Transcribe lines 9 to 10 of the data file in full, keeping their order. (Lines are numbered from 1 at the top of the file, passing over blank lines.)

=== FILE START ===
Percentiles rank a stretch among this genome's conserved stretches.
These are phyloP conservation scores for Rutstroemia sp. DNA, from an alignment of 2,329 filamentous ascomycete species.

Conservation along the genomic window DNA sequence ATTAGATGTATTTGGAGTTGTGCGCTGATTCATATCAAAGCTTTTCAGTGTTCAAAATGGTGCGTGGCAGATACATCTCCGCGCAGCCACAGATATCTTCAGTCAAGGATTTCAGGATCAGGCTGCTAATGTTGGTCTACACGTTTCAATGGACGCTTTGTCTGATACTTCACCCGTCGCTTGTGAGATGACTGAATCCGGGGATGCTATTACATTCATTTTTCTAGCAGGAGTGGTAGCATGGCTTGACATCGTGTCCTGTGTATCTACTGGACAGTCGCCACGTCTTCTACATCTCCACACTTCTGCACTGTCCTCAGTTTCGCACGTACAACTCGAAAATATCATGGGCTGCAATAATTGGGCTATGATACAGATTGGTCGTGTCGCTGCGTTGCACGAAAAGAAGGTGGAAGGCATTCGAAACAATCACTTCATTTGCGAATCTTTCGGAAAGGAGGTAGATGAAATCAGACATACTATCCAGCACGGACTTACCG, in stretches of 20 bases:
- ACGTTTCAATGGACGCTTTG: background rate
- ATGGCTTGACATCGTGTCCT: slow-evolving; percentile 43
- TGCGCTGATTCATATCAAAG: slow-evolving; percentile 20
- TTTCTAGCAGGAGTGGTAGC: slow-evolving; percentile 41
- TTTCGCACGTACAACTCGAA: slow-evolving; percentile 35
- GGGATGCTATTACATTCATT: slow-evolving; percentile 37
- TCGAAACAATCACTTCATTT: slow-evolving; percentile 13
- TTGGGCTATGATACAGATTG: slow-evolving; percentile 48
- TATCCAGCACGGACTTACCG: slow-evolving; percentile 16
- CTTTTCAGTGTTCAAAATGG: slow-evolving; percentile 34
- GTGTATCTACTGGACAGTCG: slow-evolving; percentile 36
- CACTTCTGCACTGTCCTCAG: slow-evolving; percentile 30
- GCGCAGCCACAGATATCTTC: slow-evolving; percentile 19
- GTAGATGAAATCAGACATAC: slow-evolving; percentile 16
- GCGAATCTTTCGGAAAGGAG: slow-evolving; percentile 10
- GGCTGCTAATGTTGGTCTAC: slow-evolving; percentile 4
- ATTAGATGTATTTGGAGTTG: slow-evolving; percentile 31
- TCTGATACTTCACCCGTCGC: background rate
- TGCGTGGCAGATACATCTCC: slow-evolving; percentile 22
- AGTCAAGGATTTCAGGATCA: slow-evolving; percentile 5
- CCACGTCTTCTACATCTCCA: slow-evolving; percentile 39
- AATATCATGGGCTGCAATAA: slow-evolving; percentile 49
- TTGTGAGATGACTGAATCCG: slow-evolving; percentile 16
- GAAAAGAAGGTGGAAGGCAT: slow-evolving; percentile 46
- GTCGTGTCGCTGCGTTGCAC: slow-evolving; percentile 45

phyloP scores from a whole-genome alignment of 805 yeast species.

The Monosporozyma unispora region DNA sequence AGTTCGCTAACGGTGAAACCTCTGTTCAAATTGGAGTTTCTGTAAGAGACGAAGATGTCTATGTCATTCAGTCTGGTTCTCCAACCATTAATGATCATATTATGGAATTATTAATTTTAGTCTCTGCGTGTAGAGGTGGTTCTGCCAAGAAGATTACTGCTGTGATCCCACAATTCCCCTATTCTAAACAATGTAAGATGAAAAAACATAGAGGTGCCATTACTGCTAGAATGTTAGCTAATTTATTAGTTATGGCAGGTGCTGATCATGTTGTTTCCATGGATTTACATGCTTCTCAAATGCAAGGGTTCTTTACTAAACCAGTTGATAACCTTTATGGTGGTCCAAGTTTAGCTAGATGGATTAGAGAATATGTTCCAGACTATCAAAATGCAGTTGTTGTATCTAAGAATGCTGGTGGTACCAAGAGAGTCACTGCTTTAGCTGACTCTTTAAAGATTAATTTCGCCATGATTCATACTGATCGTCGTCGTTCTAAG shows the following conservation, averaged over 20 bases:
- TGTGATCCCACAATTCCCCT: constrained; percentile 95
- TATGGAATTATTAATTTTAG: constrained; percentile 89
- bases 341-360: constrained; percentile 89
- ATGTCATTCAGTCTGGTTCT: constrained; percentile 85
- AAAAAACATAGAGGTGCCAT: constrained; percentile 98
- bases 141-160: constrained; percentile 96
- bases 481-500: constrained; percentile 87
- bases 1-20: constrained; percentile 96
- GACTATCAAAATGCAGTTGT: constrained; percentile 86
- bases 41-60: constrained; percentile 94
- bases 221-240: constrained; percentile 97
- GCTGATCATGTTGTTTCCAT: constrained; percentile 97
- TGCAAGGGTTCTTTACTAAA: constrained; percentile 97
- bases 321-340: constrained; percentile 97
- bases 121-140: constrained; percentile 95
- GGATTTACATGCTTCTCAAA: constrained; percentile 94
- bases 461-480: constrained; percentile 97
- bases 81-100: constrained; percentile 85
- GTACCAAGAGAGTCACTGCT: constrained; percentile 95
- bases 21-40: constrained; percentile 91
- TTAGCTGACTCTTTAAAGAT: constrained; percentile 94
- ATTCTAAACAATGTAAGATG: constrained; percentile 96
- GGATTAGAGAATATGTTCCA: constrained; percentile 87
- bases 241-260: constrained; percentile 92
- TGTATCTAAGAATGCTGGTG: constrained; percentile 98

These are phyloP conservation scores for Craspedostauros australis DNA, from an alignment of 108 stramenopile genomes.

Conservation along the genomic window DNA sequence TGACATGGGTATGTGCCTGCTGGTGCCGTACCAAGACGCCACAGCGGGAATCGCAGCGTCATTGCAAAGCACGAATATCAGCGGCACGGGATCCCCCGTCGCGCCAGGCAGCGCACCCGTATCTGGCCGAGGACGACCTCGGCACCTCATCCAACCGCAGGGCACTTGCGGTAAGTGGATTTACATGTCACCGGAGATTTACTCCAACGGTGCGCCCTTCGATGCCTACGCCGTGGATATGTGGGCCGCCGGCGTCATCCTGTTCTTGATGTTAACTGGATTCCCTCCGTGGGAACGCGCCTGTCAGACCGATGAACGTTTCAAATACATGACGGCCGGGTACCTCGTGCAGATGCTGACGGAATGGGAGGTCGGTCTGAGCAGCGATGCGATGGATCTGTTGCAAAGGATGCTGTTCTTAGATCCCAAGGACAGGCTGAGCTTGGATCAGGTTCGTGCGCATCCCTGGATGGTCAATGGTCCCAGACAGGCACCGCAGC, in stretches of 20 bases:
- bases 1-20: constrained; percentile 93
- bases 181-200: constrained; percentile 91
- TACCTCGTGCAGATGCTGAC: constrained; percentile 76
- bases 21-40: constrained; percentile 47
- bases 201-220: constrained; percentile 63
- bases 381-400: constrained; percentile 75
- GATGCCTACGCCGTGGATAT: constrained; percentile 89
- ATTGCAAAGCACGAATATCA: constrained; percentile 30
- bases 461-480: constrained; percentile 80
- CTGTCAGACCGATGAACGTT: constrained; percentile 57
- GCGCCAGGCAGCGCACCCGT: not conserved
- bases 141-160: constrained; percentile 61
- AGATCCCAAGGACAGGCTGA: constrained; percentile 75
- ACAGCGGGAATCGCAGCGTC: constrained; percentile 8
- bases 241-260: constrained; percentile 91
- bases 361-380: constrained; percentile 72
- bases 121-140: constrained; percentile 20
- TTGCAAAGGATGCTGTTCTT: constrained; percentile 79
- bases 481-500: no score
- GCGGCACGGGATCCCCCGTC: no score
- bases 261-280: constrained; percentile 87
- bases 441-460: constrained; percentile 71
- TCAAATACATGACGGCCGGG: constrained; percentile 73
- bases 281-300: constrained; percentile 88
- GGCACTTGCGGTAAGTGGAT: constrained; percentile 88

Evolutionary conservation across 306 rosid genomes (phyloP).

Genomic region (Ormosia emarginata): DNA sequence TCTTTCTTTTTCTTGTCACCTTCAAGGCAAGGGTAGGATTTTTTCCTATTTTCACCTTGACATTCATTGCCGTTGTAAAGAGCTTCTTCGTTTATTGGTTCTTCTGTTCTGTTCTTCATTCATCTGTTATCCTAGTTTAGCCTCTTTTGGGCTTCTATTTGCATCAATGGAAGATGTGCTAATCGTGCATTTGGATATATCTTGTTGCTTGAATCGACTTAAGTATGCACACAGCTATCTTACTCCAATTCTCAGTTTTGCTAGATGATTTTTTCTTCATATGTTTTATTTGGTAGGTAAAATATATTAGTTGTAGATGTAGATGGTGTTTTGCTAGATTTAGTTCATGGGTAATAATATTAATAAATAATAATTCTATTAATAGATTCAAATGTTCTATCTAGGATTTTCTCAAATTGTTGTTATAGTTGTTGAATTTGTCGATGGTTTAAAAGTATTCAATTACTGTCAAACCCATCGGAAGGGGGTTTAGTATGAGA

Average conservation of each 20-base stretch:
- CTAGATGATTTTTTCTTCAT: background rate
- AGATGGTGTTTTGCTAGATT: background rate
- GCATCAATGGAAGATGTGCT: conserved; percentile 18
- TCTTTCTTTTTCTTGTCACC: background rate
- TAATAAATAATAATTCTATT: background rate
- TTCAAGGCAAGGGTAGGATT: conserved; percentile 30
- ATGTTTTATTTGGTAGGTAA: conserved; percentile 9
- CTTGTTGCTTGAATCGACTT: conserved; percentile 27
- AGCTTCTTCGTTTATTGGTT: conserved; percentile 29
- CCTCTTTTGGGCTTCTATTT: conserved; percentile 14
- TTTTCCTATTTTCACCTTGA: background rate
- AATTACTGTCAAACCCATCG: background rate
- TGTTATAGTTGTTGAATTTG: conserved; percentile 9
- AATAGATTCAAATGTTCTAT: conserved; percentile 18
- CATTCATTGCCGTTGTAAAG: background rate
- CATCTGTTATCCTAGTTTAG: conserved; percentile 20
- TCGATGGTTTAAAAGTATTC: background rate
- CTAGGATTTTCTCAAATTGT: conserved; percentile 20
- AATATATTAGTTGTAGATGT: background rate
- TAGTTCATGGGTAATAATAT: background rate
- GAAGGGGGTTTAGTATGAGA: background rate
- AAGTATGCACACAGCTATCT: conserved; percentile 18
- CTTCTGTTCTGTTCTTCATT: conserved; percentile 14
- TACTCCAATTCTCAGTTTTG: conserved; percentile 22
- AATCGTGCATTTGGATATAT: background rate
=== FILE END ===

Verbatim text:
- GGGATGCTATTACATTCATT: slow-evolving; percentile 37
- TCGAAACAATCACTTCATTT: slow-evolving; percentile 13